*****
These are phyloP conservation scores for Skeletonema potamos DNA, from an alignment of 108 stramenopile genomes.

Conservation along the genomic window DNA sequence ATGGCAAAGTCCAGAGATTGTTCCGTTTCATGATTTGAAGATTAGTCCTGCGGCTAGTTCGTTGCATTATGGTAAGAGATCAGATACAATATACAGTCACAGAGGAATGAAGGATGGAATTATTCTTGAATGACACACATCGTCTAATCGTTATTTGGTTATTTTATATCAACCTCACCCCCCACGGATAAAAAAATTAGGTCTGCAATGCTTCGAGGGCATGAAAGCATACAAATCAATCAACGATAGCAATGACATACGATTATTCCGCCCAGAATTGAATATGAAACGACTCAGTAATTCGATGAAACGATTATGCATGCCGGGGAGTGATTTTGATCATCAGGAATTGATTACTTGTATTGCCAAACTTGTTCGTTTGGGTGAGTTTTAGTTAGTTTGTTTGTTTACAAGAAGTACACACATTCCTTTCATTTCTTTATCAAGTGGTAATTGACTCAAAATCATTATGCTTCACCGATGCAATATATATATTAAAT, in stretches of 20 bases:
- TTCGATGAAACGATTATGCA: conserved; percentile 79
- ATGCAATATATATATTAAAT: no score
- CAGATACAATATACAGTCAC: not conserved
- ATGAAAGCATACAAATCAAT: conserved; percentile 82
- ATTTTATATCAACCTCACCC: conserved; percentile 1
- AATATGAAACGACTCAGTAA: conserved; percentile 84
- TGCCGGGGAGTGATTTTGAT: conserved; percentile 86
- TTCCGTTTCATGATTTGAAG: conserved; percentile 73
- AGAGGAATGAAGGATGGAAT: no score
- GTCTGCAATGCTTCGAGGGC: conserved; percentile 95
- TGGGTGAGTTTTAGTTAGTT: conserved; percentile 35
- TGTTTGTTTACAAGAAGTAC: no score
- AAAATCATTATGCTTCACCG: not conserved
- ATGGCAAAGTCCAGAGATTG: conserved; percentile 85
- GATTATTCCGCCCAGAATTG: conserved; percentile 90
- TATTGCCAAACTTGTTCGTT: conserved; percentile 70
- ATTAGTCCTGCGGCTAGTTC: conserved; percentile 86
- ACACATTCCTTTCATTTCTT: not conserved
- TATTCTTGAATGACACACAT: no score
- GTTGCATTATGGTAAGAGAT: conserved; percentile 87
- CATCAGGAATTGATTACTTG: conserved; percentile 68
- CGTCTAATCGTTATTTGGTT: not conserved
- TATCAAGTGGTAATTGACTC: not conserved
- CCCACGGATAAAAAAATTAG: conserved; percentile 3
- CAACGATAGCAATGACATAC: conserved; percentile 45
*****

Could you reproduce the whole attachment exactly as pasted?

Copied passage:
These are phyloP conservation scores for Skeletonema potamos DNA, from an alignment of 108 stramenopile genomes.

Conservation along the genomic window DNA sequence ATGGCAAAGTCCAGAGATTGTTCCGTTTCATGATTTGAAGATTAGTCCTGCGGCTAGTTCGTTGCATTATGGTAAGAGATCAGATACAATATACAGTCACAGAGGAATGAAGGATGGAATTATTCTTGAATGACACACATCGTCTAATCGTTATTTGGTTATTTTATATCAACCTCACCCCCCACGGATAAAAAAATTAGGTCTGCAATGCTTCGAGGGCATGAAAGCATACAAATCAATCAACGATAGCAATGACATACGATTATTCCGCCCAGAATTGAATATGAAACGACTCAGTAATTCGATGAAACGATTATGCATGCCGGGGAGTGATTTTGATCATCAGGAATTGATTACTTGTATTGCCAAACTTGTTCGTTTGGGTGAGTTTTAGTTAGTTTGTTTGTTTACAAGAAGTACACACATTCCTTTCATTTCTTTATCAAGTGGTAATTGACTCAAAATCATTATGCTTCACCGATGCAATATATATATTAAAT, in stretches of 20 bases:
- TTCGATGAAACGATTATGCA: conserved; percentile 79
- ATGCAATATATATATTAAAT: no score
- CAGATACAATATACAGTCAC: not conserved
- ATGAAAGCATACAAATCAAT: conserved; percentile 82
- ATTTTATATCAACCTCACCC: conserved; percentile 1
- AATATGAAACGACTCAGTAA: conserved; percentile 84
- TGCCGGGGAGTGATTTTGAT: conserved; percentile 86
- TTCCGTTTCATGATTTGAAG: conserved; percentile 73
- AGAGGAATGAAGGATGGAAT: no score
- GTCTGCAATGCTTCGAGGGC: conserved; percentile 95
- TGGGTGAGTTTTAGTTAGTT: conserved; percentile 35
- TGTTTGTTTACAAGAAGTAC: no score
- AAAATCATTATGCTTCACCG: not conserved
- ATGGCAAAGTCCAGAGATTG: conserved; percentile 85
- GATTATTCCGCCCAGAATTG: conserved; percentile 90
- TATTGCCAAACTTGTTCGTT: conserved; percentile 70
- ATTAGTCCTGCGGCTAGTTC: conserved; percentile 86
- ACACATTCCTTTCATTTCTT: not conserved
- TATTCTTGAATGACACACAT: no score
- GTTGCATTATGGTAAGAGAT: conserved; percentile 87
- CATCAGGAATTGATTACTTG: conserved; percentile 68
- CGTCTAATCGTTATTTGGTT: not conserved
- TATCAAGTGGTAATTGACTC: not conserved
- CCCACGGATAAAAAAATTAG: conserved; percentile 3
- CAACGATAGCAATGACATAC: conserved; percentile 45